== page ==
Brocades: Day to Evening Elegance
by Kathryn Brenne
  • Introduction
  • Fabrics
  • Glossary of Terms: Clearing the Confusion
  • Choosing a Pattern
  • Layout and Cutting
  • Needles and Thread
  • Seaming
  • Welt Pocket Primer
  • Setting in a Sleeve
  • Shoulder Pads and Sleeve Heads
  • Bagging a Lining
  • Closures
  • Kathryn's Sample Garment



  • sewing tutorials
  • sewing guides 2004-2009
  • inspiration
  • fabric store
  •   
    Fabrics

    The fiber content of brocade fabrics can vary tremendously! Often they are a mix of synthetic, wool, silk, cotton, rayon or metallic fibers. Care must be taken during construction and pressing so as not to damage the beautiful texture that is created in the weaving and finishing process. Some fabrics are reversible, such as the damask used for my sample garment, while other fabrics have long float threads or a backing on the wrong side of the fabric. Since brocades vary so widely in construction, one must evaluate how best to handle each fabric based on its particular characteristics. For instance, some brocades that are more loosely woven may be less durable in garments that will be stressed. You may need to take extra care to prevent ravelling, catching or pulling with some of the weaves. If ravelling is an issue you might consider serging each piece before beginning to sew, but most lined garments will not need any seam finishing.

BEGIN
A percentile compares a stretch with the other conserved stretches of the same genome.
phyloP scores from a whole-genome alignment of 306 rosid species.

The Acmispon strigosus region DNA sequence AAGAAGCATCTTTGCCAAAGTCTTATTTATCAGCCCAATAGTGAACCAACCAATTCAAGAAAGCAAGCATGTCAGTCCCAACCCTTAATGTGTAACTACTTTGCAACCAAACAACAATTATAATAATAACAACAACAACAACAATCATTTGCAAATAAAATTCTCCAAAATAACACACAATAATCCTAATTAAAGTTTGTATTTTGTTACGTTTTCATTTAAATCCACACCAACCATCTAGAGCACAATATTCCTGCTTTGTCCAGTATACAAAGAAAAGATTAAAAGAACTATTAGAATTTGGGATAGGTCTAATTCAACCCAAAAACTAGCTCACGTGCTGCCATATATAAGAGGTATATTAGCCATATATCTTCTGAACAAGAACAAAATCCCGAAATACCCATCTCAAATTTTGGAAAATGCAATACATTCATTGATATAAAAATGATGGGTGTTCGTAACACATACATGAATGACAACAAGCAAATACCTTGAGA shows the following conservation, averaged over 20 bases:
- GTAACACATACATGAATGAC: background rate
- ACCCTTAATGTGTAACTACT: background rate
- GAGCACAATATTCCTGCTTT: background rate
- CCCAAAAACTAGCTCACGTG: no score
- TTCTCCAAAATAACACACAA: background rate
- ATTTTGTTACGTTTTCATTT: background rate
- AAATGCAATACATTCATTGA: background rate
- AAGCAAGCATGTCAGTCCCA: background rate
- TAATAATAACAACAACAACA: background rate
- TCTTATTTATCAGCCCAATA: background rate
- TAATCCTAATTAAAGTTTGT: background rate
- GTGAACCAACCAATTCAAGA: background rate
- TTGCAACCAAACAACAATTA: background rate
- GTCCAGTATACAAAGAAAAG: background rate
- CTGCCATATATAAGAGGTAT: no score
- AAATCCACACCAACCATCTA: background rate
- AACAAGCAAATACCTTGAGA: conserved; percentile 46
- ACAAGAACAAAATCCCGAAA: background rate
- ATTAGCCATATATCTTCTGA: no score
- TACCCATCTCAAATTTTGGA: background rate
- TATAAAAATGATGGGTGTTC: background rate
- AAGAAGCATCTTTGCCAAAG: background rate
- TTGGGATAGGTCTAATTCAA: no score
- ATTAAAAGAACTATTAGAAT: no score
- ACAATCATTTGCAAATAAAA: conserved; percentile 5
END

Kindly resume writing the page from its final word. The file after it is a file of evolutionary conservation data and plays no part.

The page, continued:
The wrong side of some brocade fabrics can be slightly coarse or rough, so lining the garment is usually recommended. Depending upon the weight of the brocade fabric, silk charmeuse, habotai, crepe de chine or Bemberg rayon are all excellent choices for lining.

      
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